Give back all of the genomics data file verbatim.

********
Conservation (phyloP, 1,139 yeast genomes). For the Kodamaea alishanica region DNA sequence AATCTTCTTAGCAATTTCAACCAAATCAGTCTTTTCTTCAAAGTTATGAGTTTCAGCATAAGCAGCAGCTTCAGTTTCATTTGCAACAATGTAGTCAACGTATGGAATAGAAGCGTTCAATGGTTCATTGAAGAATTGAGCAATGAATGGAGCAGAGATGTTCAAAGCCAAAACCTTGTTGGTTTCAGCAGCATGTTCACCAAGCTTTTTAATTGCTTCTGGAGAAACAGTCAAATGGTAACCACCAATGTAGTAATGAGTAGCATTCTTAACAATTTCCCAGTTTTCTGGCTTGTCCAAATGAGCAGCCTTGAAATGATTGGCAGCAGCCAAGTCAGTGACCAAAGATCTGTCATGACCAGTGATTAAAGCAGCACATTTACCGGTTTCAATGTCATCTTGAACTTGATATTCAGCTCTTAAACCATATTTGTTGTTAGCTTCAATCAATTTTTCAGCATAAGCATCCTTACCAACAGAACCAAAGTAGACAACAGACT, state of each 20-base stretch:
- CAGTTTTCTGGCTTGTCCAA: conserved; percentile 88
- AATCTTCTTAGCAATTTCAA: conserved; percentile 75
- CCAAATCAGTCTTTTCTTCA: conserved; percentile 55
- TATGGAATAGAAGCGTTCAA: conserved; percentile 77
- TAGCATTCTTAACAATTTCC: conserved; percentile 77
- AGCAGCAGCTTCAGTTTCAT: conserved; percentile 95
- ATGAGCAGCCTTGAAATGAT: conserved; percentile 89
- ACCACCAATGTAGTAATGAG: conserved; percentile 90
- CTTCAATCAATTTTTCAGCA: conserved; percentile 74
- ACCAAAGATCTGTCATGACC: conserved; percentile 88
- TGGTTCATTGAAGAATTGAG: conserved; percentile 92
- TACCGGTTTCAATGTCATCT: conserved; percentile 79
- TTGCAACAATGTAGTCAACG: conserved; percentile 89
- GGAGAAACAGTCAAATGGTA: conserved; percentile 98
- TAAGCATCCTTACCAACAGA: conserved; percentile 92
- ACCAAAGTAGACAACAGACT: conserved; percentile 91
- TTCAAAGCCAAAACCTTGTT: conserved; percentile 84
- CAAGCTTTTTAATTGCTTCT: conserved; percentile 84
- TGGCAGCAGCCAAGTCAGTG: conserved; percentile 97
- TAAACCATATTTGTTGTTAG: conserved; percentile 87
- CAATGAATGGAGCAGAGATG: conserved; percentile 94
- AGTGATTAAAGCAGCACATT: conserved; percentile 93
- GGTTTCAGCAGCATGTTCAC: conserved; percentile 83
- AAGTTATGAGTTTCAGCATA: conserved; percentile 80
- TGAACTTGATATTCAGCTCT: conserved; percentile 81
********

Conservation (phyloP, 1,139 yeast genomes). For the Kodamaea alishanica region DNA sequence AATCTTCTTAGCAATTTCAACCAAATCAGTCTTTTCTTCAAAGTTATGAGTTTCAGCATAAGCAGCAGCTTCAGTTTCATTTGCAACAATGTAGTCAACGTATGGAATAGAAGCGTTCAATGGTTCATTGAAGAATTGAGCAATGAATGGAGCAGAGATGTTCAAAGCCAAAACCTTGTTGGTTTCAGCAGCATGTTCACCAAGCTTTTTAATTGCTTCTGGAGAAACAGTCAAATGGTAACCACCAATGTAGTAATGAGTAGCATTCTTAACAATTTCCCAGTTTTCTGGCTTGTCCAAATGAGCAGCCTTGAAATGATTGGCAGCAGCCAAGTCAGTGACCAAAGATCTGTCATGACCAGTGATTAAAGCAGCACATTTACCGGTTTCAATGTCATCTTGAACTTGATATTCAGCTCTTAAACCATATTTGTTGTTAGCTTCAATCAATTTTTCAGCATAAGCATCCTTACCAACAGAACCAAAGTAGACAACAGACT, state of each 20-base stretch:
- CAGTTTTCTGGCTTGTCCAA: conserved; percentile 88
- AATCTTCTTAGCAATTTCAA: conserved; percentile 75
- CCAAATCAGTCTTTTCTTCA: conserved; percentile 55
- TATGGAATAGAAGCGTTCAA: conserved; percentile 77
- TAGCATTCTTAACAATTTCC: conserved; percentile 77
- AGCAGCAGCTTCAGTTTCAT: conserved; percentile 95
- ATGAGCAGCCTTGAAATGAT: conserved; percentile 89
- ACCACCAATGTAGTAATGAG: conserved; percentile 90
- CTTCAATCAATTTTTCAGCA: conserved; percentile 74
- ACCAAAGATCTGTCATGACC: conserved; percentile 88
- TGGTTCATTGAAGAATTGAG: conserved; percentile 92
- TACCGGTTTCAATGTCATCT: conserved; percentile 79
- TTGCAACAATGTAGTCAACG: conserved; percentile 89
- GGAGAAACAGTCAAATGGTA: conserved; percentile 98
- TAAGCATCCTTACCAACAGA: conserved; percentile 92
- ACCAAAGTAGACAACAGACT: conserved; percentile 91
- TTCAAAGCCAAAACCTTGTT: conserved; percentile 84
- CAAGCTTTTTAATTGCTTCT: conserved; percentile 84
- TGGCAGCAGCCAAGTCAGTG: conserved; percentile 97
- TAAACCATATTTGTTGTTAG: conserved; percentile 87
- CAATGAATGGAGCAGAGATG: conserved; percentile 94
- AGTGATTAAAGCAGCACATT: conserved; percentile 93
- GGTTTCAGCAGCATGTTCAC: conserved; percentile 83
- AAGTTATGAGTTTCAGCATA: conserved; percentile 80
- TGAACTTGATATTCAGCTCT: conserved; percentile 81